Herman Melville's classic novel Moby-Dick immortalized the idea of a mammoth sperm whale roaming the seas, wreaking havoc on all that crossed its path. But could such a creature actually exist, then or now? To find out, the acclaimed adventure writer and explorer Tim Severin set off to the islands of the South Pacific in search of one of our most iconic modern myths. From the Marquesas Archipelago, where the twenty-one-year-old Melville deserted his whaling ship in 1842, through the Philippines, Tonga, and Indonesia, Severin follows a trail of ocean legend and lore to the last surviving islanders who hunt the great whale by hand, shadowing a victorious hunt from Stone Age boats and uncovering tantalizing evidence of the existence of a Great White Whale. In this captivating account of his voyage, Severin traces not only the origins of Melville's legendary literary creation but also something of the spiritual relationship between the islanders and the creatures of the sea, the hunter and his prey.
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Historian and adventurer Tim Severin has made a career of retracing epic voyages. He crossed the Atlantic in an open boat of stretched leather to test whether a sixth-century Irish monk could have made a fabled journey to North America, and later explored the Spice Islands of eastern Indonesia to see how the archipelago has "evolved" since 19th-century naturalist Alfred Wallace first surveyed it. The quest for the white whale, however, lands Severin in different territory: the shifting currents of fiction. Following tenuous evidence of pale sperm whales, Severin embarks for the South Pacific and the birthing grounds of Melville's masterpiece. On Nuku Hiva, the setting for Typee, he finds that the island harbors "many of the sources that Melville had raided to embellish his own, rather thin, experiences." Also thin is any evidence of a white whale, so he moves on to Pamilican, a dirt-poor little scrape where the locals subsist on jerry cans of imported fresh water and by "jumping" the sea's bounty. Their principal prey is the whale shark, the largest fish in the sea. Artists of the jump actually wrestle these plankton eaters underwater by hand, hooking the beasts with a massive grappling hook before coming up for the fight on board. One ancient hunter speaks vaguely of having jumped a white whale shark, but there are also rumors of giant white manta rays and other fantastic creatures.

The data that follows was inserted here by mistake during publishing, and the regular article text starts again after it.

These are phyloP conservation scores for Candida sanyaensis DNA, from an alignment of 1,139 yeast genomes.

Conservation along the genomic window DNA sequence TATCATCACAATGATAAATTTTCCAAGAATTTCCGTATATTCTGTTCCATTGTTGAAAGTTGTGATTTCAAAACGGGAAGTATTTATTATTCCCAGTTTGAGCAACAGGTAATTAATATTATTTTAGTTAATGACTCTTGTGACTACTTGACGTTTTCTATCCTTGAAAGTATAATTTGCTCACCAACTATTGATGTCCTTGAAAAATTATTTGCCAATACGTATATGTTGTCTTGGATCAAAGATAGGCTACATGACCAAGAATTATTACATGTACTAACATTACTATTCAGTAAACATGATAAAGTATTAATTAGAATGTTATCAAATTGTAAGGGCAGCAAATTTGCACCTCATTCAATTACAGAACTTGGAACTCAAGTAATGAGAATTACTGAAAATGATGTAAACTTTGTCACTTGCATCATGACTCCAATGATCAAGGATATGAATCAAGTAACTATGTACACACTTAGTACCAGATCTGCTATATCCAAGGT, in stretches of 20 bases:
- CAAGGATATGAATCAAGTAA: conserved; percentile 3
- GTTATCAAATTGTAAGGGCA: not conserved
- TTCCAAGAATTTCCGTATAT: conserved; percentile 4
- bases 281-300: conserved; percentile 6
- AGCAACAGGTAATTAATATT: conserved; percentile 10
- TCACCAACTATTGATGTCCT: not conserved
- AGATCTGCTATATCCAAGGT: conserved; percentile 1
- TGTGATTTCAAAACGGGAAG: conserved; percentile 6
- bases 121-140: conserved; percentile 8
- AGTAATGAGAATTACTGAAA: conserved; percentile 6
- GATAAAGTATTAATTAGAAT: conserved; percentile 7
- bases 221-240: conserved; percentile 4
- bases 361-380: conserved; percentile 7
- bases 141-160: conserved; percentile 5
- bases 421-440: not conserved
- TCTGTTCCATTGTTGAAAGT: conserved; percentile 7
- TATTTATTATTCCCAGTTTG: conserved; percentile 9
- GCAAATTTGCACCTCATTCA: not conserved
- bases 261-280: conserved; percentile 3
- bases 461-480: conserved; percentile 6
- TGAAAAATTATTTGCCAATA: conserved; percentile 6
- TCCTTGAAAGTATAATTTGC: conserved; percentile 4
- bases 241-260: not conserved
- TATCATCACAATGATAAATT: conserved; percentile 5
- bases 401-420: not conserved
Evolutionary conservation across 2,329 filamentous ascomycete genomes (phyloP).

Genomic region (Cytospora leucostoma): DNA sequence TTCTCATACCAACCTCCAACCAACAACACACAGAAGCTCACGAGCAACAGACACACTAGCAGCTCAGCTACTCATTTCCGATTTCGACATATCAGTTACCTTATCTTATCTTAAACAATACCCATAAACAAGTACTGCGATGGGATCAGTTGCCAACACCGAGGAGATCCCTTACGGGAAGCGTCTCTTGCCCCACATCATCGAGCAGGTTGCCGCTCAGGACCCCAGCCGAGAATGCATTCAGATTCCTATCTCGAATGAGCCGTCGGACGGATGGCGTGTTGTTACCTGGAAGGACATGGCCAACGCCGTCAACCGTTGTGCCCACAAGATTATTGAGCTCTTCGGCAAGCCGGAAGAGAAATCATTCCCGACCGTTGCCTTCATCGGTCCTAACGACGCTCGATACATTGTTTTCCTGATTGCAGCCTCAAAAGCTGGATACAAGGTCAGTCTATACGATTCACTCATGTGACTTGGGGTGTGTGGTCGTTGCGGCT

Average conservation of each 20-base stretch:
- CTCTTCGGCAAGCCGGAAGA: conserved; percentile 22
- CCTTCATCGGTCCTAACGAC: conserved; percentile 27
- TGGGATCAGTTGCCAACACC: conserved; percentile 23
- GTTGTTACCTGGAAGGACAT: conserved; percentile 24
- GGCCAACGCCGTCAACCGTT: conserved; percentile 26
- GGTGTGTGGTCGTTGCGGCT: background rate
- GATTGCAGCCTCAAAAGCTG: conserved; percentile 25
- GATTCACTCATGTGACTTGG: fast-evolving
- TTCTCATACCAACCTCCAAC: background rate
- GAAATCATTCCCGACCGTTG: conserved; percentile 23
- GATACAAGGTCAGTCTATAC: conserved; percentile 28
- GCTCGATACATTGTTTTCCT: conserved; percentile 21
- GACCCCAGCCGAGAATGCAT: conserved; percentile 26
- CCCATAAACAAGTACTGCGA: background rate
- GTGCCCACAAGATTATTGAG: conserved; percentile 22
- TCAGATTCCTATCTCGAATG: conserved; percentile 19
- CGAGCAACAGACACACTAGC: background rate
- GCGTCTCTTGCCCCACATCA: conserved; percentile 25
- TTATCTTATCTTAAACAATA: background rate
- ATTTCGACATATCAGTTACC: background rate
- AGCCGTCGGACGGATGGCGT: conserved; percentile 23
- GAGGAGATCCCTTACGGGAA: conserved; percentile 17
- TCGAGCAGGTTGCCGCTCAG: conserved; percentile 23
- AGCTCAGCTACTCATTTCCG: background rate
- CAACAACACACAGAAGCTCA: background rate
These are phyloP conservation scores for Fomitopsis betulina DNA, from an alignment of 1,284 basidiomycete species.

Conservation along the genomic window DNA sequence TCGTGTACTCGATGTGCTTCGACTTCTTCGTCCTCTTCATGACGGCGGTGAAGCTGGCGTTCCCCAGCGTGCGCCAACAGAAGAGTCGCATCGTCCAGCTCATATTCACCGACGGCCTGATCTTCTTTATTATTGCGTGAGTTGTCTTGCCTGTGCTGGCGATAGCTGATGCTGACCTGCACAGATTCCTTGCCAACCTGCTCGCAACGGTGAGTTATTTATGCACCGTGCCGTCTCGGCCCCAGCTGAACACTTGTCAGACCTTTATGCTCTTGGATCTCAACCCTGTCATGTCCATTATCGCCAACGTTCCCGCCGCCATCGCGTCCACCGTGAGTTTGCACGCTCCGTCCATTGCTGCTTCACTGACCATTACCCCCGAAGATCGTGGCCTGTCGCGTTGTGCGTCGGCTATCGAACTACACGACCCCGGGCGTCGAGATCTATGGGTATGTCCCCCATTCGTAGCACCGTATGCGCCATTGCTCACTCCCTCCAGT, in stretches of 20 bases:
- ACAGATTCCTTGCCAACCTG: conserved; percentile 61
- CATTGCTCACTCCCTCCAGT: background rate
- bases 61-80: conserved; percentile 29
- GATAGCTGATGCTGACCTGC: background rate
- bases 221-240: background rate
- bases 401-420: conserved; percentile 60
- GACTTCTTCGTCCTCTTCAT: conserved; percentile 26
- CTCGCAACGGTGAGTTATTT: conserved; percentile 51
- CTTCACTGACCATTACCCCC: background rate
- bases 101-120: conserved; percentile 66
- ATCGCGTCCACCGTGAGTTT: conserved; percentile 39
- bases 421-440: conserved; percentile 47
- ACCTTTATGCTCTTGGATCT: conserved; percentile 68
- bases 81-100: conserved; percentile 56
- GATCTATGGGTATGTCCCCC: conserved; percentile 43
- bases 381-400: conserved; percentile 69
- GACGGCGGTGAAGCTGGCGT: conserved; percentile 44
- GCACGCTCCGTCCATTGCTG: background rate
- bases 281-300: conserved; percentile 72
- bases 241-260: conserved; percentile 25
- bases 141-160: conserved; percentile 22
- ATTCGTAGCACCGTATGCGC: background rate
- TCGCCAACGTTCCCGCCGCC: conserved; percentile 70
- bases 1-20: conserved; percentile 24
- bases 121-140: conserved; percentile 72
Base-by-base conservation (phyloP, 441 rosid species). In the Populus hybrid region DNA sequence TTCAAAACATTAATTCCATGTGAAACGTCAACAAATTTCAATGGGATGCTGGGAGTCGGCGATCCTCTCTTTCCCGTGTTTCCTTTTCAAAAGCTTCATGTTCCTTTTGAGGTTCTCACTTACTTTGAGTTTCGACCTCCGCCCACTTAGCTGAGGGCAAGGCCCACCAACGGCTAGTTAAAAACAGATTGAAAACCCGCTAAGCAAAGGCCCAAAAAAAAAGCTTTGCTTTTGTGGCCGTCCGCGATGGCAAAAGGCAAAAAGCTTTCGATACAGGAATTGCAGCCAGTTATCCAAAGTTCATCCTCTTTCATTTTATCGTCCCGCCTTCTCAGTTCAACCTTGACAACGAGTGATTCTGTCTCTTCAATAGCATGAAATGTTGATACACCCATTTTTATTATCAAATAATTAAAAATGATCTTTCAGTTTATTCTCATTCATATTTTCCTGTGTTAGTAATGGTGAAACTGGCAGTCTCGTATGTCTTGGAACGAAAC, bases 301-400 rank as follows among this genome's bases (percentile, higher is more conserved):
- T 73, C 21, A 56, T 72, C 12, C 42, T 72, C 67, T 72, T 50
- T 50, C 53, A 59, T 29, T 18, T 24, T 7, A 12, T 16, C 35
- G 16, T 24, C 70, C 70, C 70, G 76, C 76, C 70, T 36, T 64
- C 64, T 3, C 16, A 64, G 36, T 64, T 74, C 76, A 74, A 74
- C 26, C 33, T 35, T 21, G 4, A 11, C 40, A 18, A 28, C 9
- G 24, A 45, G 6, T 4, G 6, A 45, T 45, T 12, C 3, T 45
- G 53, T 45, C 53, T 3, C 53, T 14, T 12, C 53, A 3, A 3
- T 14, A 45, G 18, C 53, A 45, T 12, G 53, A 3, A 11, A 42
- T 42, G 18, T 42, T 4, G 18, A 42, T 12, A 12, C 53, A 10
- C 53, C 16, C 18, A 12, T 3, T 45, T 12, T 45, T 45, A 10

The centerpiece of the book is a visit to the little-known island of Lamarala, the "last community on earth where men still regularly hunt sperm whales by hand." An old-timer with 60 years of whaling notched into his harpoon explains enthusiastically that the white whale "has visited us many times. Sometimes it can be a wicked fellow." Severin's gripping firsthand account of an actual hunt gives credence to a 1993 report of 34 Lamaralese fishermen being towed out to sea for four days by a big bull sperm whale. But does he find Moby-Dick's kin? In a manner of speaking. What surfaces in these pages is not so much the white whale as the idea of the white whale--a creature bathed in mystery and the people that speak knowingly of it, all of whom give meaning to the sea. --Langdon CookAbout the Author:
Tim Severin has retraced the journeys of such mythical figures as Sindbad, Ulysses, and Jason and the Argonauts. His books include The Brendan Voyage and In Search of Genghis Khan. When not traveling, he lives in County Cork, Ireland.
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